There’s the ideal, and then there’s reality. However, based on recent press and business announcements, along with a range of commercial efforts, it would seem that something like a reasonable electric vehicle charging infrastructure is beginning to emerge in North America. According to Navigant Research, “The electric vehicle charging equipment market is now launched and beginning to take shape. Plug-in electric vehicle (PEV) sales are rising, creating demand for charging – both at home and away.”
Nevertheless, significant challenges persistent, and among the more complex of these issues is a reasonably priced way to wean the electrification segment away from its dependency on Federal subsidies, while at the same time trying to prove the general worth of the EV as a transportation product, in parallel with the development of a secondary, yet critical and costly, utility infrastructure. “Public charging stations have been heavily dependent on government funding,” says Pike Research Senior Analyst Lisa Jerram. “The industry is now trying to devise successful business models for deploying stations in public locations—an effort that will become increasingly urgent as government funding winds down;” and there’s the rub in a nutshell.
As the old saying goes, “Just because you can do a thing, it doesn’t necessarily mean that you should,” particularly in the case of technologies that may, or may not ever be understood or acceptable to the average auto customer. Why is this you ask?
Because the contiguous 48 doesn’t primarily operate on urban-centric transportation requirements. Granted it may look like that, given all the daily yack about this or that electric car. But in terms of people moving from place-to-place between the East Coast and the West Coast, there’s a whole lot of open space, where people purchase vehicles on the basis of price, efficiency, dependability, and where gas stations are still the norm, rather than the rattle and hum of whatever buzzing ‘new and improved’ electric vehicle infrastructure is being touted in the latest edition of Motor Trend.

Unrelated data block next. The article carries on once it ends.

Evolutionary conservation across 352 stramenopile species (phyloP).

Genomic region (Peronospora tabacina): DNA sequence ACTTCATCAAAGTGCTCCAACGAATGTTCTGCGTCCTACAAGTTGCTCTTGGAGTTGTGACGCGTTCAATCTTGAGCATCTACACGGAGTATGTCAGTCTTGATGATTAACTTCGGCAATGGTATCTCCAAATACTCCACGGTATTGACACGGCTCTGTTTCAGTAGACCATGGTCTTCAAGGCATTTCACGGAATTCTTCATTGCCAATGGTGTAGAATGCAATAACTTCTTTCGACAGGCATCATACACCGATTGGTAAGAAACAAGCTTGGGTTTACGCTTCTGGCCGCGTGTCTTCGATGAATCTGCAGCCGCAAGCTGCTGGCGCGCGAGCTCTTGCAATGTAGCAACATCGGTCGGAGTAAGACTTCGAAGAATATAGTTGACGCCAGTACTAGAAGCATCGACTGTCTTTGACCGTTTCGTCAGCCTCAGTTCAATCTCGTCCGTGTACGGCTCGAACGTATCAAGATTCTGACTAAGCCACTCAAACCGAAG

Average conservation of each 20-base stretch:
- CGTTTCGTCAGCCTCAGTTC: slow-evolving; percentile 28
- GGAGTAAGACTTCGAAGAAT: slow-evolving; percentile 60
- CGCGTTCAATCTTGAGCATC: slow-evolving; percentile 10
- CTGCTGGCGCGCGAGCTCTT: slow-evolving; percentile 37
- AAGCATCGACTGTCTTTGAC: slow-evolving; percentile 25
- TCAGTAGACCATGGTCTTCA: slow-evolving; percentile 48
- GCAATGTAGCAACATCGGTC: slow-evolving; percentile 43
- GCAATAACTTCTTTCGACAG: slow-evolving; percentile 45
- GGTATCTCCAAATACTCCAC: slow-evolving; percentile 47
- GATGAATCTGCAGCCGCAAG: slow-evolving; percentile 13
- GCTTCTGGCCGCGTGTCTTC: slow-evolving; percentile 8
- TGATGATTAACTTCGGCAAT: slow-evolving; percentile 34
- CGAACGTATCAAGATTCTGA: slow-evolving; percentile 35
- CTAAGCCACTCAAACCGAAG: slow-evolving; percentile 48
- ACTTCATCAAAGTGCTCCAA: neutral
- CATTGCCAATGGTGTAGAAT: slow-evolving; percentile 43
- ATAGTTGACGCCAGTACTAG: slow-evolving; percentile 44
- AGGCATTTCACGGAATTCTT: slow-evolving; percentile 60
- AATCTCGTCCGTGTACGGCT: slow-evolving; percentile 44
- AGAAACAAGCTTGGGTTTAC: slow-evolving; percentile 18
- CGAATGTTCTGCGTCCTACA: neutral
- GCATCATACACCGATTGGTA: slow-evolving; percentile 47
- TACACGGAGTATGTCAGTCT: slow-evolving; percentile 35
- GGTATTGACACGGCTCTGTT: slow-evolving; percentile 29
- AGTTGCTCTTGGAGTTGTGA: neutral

In this context then, the development of a cost-efficient charging infrastructure along with its overall EV progenitor has a problem, or should I say ‘problems,’ that may or may not resolve themselves in the end of the day. Additionally, based on the Pike Research comment alone, and considering that fact that we are about to have another General Election go’round, the whole infrastructure caboodle could be put paid should a more conservative President take residency at the White House in 2016. As it happens, most of the current clutch of non-liberals really like the idea that North Dakota, Texas and other States are kicking OPEC’s butt over increased fossil-fuel production, and elections harbor consequences.
Then, consider the fact that the entire alternatively powered auto segment encompasses barely 2% of a total new car market of better than 16 million cars, and only a fraction of that fraction involves pure EV’s. Further, there are at least 10 years-worth of used cars running around on American highways as well; and nearly all of those vehicles utilize ICE’s, using regular unleaded gasoline.
So, when you calculate just those obvious constraints, against the resultant arrival of ‘Party’s Over’ signs on lawns other than in California, New York, Washington, and to lesser degree Florida, where does the market value go? Down; while at the same time, development costs will only continue to get higher. It’s just a matter of cause and effect.